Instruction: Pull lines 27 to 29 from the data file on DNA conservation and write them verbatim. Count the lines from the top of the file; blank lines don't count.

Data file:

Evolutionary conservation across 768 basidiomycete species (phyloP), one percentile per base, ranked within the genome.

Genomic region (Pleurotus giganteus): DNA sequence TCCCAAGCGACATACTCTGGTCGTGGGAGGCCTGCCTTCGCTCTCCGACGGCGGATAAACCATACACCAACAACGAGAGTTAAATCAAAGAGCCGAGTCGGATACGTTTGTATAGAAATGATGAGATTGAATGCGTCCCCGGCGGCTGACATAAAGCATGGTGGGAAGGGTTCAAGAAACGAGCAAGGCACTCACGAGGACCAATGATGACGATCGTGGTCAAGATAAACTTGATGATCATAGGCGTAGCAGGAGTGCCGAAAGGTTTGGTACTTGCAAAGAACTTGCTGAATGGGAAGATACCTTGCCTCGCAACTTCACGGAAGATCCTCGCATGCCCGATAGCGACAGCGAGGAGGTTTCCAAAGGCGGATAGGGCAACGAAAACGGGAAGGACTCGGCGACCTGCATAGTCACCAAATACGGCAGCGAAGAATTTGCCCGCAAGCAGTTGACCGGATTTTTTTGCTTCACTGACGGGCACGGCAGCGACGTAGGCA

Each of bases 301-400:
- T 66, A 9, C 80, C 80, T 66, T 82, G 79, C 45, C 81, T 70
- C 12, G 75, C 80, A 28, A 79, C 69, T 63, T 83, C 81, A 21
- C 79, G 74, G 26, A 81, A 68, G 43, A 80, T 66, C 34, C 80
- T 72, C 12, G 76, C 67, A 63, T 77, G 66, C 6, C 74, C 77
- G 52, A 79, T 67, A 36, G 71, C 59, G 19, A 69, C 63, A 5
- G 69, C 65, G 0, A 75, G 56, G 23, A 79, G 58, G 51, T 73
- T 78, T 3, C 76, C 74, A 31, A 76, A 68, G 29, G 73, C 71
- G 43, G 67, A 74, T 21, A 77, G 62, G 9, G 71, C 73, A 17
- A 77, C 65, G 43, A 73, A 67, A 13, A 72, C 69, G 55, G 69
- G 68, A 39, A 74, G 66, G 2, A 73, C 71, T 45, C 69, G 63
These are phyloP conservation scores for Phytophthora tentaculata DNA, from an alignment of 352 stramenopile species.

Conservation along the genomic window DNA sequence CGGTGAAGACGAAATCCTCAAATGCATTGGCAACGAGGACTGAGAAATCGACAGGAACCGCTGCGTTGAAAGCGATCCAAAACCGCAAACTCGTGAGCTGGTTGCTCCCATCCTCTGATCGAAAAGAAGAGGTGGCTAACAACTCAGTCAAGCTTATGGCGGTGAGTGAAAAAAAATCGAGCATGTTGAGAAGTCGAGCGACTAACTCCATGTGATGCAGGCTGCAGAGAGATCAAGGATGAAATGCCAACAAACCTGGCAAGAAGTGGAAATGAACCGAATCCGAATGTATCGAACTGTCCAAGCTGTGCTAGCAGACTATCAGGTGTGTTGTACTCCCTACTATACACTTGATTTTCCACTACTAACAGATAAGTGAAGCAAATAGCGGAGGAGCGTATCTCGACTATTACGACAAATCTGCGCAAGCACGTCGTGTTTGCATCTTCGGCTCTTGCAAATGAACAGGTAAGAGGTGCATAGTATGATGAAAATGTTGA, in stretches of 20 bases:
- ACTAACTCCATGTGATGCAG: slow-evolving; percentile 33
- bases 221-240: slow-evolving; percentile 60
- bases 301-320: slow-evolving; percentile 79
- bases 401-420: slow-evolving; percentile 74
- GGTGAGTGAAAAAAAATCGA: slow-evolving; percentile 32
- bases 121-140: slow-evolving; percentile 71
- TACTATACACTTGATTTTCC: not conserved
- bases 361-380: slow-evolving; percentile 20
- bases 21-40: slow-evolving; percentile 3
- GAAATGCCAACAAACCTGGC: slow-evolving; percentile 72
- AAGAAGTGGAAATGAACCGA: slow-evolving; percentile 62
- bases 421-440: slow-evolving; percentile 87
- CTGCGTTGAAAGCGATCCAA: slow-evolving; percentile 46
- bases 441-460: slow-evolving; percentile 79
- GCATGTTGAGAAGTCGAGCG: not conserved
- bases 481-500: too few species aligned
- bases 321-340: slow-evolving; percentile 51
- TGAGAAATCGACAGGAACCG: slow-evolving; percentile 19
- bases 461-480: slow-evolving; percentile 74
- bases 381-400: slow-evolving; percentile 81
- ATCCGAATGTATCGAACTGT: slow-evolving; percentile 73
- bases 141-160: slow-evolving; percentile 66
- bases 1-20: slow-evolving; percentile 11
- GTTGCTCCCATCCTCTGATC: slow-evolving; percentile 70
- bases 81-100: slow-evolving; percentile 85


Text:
- bases 421-440: slow-evolving; percentile 87
- CTGCGTTGAAAGCGATCCAA: slow-evolving; percentile 46
- bases 441-460: slow-evolving; percentile 79